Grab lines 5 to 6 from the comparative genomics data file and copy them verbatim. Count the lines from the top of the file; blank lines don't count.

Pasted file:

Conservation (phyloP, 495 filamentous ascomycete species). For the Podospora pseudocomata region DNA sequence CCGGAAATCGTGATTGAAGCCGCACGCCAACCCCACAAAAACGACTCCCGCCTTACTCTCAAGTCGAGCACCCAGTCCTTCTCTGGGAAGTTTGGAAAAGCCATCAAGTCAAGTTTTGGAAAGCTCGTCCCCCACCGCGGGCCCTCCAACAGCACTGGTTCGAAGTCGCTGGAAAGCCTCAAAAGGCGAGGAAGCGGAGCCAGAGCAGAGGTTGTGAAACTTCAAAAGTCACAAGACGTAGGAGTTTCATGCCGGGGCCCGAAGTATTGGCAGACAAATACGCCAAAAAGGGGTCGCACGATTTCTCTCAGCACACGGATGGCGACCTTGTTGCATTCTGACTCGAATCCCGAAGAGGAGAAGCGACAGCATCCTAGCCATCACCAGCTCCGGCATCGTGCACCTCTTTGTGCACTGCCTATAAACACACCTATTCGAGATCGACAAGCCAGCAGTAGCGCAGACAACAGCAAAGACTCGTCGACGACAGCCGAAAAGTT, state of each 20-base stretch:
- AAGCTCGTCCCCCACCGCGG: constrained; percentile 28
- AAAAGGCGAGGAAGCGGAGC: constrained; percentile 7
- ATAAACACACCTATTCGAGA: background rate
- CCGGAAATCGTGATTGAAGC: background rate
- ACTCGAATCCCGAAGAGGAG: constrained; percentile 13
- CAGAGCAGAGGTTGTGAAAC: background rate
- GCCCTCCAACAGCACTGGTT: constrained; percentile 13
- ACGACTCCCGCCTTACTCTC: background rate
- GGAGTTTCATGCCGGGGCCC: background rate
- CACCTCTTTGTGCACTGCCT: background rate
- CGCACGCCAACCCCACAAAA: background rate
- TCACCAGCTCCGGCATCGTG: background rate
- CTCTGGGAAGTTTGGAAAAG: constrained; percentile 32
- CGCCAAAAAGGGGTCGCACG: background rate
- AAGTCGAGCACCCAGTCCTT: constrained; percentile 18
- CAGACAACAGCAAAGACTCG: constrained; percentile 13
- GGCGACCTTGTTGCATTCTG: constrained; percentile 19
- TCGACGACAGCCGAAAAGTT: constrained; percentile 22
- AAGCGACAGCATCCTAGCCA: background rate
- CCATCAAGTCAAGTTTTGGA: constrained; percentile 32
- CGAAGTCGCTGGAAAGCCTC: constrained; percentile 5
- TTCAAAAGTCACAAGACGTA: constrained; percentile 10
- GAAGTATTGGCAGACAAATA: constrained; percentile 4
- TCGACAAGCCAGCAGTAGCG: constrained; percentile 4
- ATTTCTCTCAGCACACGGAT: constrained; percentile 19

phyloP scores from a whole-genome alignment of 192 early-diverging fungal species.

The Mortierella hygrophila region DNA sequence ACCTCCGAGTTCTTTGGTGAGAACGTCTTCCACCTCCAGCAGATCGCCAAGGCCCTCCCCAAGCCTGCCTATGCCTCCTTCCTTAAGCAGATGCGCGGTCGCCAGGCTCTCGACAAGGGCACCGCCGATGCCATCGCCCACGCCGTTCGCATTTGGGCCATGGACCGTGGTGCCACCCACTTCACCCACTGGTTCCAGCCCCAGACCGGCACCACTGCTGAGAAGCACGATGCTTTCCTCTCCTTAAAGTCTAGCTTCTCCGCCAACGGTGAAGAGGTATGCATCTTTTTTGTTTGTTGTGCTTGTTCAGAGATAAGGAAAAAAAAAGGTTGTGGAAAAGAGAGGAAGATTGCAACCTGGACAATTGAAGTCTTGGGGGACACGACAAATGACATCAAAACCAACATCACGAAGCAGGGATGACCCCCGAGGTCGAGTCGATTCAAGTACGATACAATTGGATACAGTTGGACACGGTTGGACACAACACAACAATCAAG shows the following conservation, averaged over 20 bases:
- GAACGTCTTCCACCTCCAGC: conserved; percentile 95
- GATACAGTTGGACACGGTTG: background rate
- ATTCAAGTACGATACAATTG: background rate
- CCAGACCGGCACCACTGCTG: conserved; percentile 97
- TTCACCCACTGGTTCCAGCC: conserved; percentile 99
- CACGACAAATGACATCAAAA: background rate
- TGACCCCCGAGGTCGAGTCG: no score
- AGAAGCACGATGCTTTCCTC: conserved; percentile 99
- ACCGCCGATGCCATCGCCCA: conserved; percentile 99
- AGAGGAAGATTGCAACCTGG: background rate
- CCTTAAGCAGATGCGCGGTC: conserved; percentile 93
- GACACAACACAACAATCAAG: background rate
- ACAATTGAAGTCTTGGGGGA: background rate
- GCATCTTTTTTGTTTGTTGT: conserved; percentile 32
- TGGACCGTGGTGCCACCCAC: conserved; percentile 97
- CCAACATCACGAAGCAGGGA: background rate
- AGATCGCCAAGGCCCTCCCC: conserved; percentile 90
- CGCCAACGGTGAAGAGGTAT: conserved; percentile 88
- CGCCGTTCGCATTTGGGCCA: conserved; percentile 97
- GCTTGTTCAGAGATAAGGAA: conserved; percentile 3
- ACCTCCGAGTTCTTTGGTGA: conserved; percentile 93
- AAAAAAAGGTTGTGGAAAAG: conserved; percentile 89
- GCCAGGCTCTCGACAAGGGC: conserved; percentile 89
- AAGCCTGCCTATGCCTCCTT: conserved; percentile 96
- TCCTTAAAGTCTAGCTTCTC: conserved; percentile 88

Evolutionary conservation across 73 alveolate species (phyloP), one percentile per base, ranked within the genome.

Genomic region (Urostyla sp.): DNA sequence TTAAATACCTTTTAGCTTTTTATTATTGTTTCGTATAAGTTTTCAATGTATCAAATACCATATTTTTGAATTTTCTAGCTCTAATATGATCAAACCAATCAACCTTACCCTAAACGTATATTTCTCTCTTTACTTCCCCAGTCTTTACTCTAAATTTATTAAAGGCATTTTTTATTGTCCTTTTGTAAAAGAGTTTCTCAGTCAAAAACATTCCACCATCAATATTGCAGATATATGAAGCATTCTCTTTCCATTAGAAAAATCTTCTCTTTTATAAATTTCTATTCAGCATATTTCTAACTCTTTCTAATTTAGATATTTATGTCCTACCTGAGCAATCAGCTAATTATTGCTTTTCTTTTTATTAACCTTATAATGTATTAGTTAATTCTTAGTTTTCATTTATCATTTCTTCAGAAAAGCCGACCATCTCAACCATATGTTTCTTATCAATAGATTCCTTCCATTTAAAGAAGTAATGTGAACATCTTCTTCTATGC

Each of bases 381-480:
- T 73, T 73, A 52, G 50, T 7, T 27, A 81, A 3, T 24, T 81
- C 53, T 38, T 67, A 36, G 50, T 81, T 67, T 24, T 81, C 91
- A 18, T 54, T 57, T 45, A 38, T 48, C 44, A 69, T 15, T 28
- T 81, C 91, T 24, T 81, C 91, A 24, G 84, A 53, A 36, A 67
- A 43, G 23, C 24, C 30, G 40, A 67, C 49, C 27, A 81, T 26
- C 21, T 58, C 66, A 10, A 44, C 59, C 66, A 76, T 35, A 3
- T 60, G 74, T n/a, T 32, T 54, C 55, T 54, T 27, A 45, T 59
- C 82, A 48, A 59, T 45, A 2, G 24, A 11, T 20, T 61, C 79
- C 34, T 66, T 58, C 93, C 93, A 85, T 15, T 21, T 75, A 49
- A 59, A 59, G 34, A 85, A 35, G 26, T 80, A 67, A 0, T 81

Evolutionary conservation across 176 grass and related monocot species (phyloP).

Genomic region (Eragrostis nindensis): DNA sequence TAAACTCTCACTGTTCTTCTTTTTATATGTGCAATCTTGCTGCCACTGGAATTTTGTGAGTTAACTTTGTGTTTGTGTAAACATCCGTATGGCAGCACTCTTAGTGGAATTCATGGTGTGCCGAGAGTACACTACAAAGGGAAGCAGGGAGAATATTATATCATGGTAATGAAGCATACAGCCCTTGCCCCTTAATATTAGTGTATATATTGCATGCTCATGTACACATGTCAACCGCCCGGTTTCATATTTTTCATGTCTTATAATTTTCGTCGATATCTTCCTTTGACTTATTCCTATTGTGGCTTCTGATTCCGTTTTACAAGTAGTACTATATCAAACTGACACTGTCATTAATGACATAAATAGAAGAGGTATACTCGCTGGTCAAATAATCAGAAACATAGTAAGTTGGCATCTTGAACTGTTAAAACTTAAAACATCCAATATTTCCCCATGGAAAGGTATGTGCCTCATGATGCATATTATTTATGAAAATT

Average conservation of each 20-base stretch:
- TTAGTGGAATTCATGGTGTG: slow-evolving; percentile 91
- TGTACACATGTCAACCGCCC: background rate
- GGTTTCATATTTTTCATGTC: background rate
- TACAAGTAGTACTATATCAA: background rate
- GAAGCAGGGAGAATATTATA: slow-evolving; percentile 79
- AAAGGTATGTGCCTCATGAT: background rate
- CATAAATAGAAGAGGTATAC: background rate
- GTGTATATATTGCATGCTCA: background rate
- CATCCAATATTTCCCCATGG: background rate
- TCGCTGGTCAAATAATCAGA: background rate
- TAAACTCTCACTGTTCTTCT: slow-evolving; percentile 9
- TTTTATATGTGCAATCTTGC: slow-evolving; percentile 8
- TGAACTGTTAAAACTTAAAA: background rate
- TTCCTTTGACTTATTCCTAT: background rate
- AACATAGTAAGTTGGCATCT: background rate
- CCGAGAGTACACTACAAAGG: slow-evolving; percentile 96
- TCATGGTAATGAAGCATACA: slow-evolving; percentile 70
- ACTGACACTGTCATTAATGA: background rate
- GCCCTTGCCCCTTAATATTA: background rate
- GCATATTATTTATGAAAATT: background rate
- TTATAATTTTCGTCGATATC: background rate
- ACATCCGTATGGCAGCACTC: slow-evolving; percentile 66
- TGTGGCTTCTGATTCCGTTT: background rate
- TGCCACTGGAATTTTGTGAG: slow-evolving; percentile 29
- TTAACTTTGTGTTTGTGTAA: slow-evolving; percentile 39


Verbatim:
- CCGGAAATCGTGATTGAAGC: background rate
- ACTCGAATCCCGAAGAGGAG: constrained; percentile 13